The Bucs find themselves in a potentially precarious position heading into this offseason. Tampa Bay has its work cut out with a slew of free agents to re-sign, as well as draft picks to sign and potential free agent to add. Due to Tom Brady’s retirement, the team has went from having nearly $16 million to just over $3 million, per OverTheCap.com. It’s going to take some magic by the front office trio of Jason Licht Mike Greenberg and Jacqueline Davidson, but if anyone can do it it’s them.
There are a few creative ways the Bucs can create some much-needed cap space and we’ll take a look at them here.
Restructure Barrett’s Contract
One easy way is to restructure outside linebacker Shaq Barrett’s contract from last offseason. The Pro Bowl linebacker is set to count for $19.75 million against the cap this season with the base salary of $16 million. When Barrett signed the deal the Bucs had already prorated $3.75 million through 2025, so any restructure turning base salary into a bonus would add to that number. But with Tampa Bay in a window where it believes it can win now, it’s one way to create more room.
The Bucs can create $6 million in cap space by cutting Barrett’s 2022 base salary to $8 million and turning the other $8 million into a bonus. That $8 million bonus would be divided up by adding $2 million to the four remaining years on his contract. Barrett’s cap hit would drop to $13.75 million this season, giving the Bucs $6 million in breathing room.
That move would bring Tampa Bay’s total cap space to just over $9 million.
Restructure Smith’s Contract
Bucs LT Donovan Smith – Photo by: Cliff Welch/PR
Much like Barrett, left tackle Donovan Smith could also be a candidate to restructure to create some cap space. It’s key to remember players usually don’t mind restructuring as they are getting money up front and not taking a pay cut. In Smith’s case, he’s set to count a whopping $18.4 million against the cap. Smith is only signed through 2023, but thanks to voidable years he has a $5.3 million dead cap hit in 2024 and $2.65 million in 2025. That dead money could essentially be absorbed in the future if Smith’s contract is extended either this year or next.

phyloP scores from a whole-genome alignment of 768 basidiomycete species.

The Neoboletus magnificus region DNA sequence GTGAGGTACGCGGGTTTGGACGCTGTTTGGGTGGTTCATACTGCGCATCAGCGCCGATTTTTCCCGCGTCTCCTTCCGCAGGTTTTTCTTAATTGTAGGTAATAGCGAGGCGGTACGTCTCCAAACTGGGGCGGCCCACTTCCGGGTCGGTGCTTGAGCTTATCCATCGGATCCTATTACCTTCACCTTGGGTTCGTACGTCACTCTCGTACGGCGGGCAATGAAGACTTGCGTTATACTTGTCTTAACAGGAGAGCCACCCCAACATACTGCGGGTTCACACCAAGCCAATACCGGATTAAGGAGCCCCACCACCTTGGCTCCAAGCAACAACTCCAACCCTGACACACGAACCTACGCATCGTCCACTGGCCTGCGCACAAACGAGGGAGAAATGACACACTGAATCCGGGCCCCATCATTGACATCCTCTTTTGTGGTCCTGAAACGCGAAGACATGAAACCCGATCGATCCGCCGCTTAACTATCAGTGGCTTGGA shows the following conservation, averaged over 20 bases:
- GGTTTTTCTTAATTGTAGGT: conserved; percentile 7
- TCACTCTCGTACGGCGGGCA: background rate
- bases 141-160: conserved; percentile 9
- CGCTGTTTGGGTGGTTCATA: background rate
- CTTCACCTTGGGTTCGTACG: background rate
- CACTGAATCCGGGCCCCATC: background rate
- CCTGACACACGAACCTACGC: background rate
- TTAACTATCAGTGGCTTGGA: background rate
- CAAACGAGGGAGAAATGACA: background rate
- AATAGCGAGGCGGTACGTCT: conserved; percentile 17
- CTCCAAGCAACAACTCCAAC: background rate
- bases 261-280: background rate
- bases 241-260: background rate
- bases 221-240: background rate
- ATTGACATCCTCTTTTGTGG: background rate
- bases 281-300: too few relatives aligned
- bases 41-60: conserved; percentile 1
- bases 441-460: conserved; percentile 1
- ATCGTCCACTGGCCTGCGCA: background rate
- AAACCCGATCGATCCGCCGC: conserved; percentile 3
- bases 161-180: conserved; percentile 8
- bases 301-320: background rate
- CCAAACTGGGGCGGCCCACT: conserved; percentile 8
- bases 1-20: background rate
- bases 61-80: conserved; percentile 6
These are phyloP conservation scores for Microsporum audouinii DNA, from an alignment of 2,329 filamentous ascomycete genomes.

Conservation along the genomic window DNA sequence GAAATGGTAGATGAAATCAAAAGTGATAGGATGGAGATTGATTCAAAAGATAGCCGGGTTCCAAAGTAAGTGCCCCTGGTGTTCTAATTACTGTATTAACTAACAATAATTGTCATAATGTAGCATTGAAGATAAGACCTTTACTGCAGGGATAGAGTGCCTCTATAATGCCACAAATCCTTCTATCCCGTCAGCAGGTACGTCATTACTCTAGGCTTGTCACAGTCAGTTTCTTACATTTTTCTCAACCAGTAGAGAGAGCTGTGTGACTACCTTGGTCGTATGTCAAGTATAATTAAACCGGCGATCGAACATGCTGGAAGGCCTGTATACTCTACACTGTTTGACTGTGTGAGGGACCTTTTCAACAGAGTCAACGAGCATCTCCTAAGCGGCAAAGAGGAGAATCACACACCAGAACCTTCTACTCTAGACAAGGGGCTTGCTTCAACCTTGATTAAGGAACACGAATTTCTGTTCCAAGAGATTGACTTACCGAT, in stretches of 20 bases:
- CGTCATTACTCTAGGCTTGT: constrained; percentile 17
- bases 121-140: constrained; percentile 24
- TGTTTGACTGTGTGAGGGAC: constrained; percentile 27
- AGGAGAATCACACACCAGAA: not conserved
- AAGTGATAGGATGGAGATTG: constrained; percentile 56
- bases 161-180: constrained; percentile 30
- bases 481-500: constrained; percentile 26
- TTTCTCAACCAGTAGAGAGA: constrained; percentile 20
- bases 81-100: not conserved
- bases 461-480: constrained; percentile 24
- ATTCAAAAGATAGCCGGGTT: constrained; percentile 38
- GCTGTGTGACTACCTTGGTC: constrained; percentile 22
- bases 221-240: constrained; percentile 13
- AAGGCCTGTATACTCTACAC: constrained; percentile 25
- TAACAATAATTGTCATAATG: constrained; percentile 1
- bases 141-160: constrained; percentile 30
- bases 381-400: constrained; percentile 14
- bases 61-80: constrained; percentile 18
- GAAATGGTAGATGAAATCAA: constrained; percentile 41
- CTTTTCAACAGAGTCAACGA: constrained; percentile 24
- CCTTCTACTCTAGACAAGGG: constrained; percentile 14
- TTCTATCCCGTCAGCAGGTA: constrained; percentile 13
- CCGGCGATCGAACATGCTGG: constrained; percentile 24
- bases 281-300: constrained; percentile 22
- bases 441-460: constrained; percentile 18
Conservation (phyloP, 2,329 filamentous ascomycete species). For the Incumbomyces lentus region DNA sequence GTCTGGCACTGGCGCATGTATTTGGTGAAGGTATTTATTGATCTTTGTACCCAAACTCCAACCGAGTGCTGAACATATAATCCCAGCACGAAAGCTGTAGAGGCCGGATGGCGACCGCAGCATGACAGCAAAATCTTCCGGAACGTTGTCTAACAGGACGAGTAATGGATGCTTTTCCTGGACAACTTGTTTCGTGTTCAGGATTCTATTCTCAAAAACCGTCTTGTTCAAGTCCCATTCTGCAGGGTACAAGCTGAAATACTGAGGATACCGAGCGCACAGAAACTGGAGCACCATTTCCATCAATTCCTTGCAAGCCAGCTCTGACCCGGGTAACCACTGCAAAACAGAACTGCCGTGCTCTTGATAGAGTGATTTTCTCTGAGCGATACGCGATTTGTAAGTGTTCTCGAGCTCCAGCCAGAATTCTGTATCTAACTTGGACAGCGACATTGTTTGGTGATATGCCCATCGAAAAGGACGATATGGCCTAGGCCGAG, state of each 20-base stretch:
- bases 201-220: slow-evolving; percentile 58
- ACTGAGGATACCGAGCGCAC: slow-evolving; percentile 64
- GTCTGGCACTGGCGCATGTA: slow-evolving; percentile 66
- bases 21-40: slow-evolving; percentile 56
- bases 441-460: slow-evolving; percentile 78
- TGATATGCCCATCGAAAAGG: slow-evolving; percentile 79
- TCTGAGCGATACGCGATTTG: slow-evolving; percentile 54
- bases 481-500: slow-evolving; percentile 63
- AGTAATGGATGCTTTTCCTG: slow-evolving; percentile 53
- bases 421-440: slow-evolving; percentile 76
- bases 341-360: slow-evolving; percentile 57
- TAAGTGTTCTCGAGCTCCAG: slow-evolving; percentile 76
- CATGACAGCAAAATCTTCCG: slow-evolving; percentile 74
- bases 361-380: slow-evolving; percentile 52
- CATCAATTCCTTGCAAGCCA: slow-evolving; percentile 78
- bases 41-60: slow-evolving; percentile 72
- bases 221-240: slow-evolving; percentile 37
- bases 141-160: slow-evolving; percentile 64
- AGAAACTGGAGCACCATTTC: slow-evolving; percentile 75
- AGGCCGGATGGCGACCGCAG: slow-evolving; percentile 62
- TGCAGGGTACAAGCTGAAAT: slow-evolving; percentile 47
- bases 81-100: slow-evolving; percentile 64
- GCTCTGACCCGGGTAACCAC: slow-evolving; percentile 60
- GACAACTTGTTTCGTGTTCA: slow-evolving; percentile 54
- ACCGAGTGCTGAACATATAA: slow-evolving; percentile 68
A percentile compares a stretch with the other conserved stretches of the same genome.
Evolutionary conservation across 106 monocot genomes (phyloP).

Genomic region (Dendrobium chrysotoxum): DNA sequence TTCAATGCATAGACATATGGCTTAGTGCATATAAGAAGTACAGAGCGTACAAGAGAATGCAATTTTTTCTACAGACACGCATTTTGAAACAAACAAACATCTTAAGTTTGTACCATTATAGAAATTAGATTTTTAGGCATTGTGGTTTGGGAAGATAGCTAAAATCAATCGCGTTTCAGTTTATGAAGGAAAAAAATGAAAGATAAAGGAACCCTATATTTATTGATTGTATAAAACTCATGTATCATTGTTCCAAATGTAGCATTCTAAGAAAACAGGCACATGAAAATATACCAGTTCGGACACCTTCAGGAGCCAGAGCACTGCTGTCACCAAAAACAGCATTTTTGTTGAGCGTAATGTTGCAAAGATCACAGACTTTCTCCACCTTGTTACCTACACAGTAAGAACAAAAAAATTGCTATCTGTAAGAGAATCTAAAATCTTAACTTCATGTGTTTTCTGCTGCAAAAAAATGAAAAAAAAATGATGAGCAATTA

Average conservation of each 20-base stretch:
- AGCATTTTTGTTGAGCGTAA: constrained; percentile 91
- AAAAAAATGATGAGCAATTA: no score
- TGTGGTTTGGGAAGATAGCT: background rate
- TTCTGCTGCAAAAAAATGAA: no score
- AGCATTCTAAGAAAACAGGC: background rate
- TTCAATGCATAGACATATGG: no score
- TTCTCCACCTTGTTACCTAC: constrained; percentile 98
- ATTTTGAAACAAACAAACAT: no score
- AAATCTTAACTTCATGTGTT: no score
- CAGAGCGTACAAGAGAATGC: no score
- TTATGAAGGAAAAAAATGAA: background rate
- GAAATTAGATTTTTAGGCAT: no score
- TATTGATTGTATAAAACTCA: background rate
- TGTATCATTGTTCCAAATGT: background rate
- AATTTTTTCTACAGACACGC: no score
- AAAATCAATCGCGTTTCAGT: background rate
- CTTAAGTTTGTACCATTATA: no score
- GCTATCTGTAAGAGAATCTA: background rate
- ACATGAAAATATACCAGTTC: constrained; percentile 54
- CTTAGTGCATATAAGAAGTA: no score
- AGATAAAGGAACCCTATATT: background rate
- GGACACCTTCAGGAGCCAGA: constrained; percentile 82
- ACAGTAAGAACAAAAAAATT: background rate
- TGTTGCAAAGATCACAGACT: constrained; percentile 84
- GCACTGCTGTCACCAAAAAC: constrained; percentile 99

With potentially not as many high-priced free agents in 2023, the Bucs will be able to push more money down the line to gain flexibility this offseason. Simply restructuring Smith’s deal to pay him $6 million in a the form of a prorated bonus would bring his cap hit down to $13.9 million this season. His bonus would then be split into $1.5 million payments throughout the four years (including the voidable years in 2024-25) left on his deal. This would free up another $4.5 million this season.
Tampa Bay’s cap space would be approximately $13.5 million after these two moves.
Brate Takes A Pay Cut
While the Bucs could go the way of restructuring tight end Cam Brate, simply asking him to take a pay cut may be the better route for the team. Brate is set to count $7.285 million against the cap this season, but only has a dead cap hit of $1.9 million. Moving on from Brate, who has redone his deal the last two seasons, may be an option and would open up $5.345 million in breathing room.
Per The Athletic’s Greg Auman, it is a foregone conclusion that Brate’s contract will be restructured if he returns.
With that move the Bucs would then be at nearly $19 million in cap space after the three moves.
Extend Evans’ Contract
Bucs WR Mike Evans – Photo by: USA Today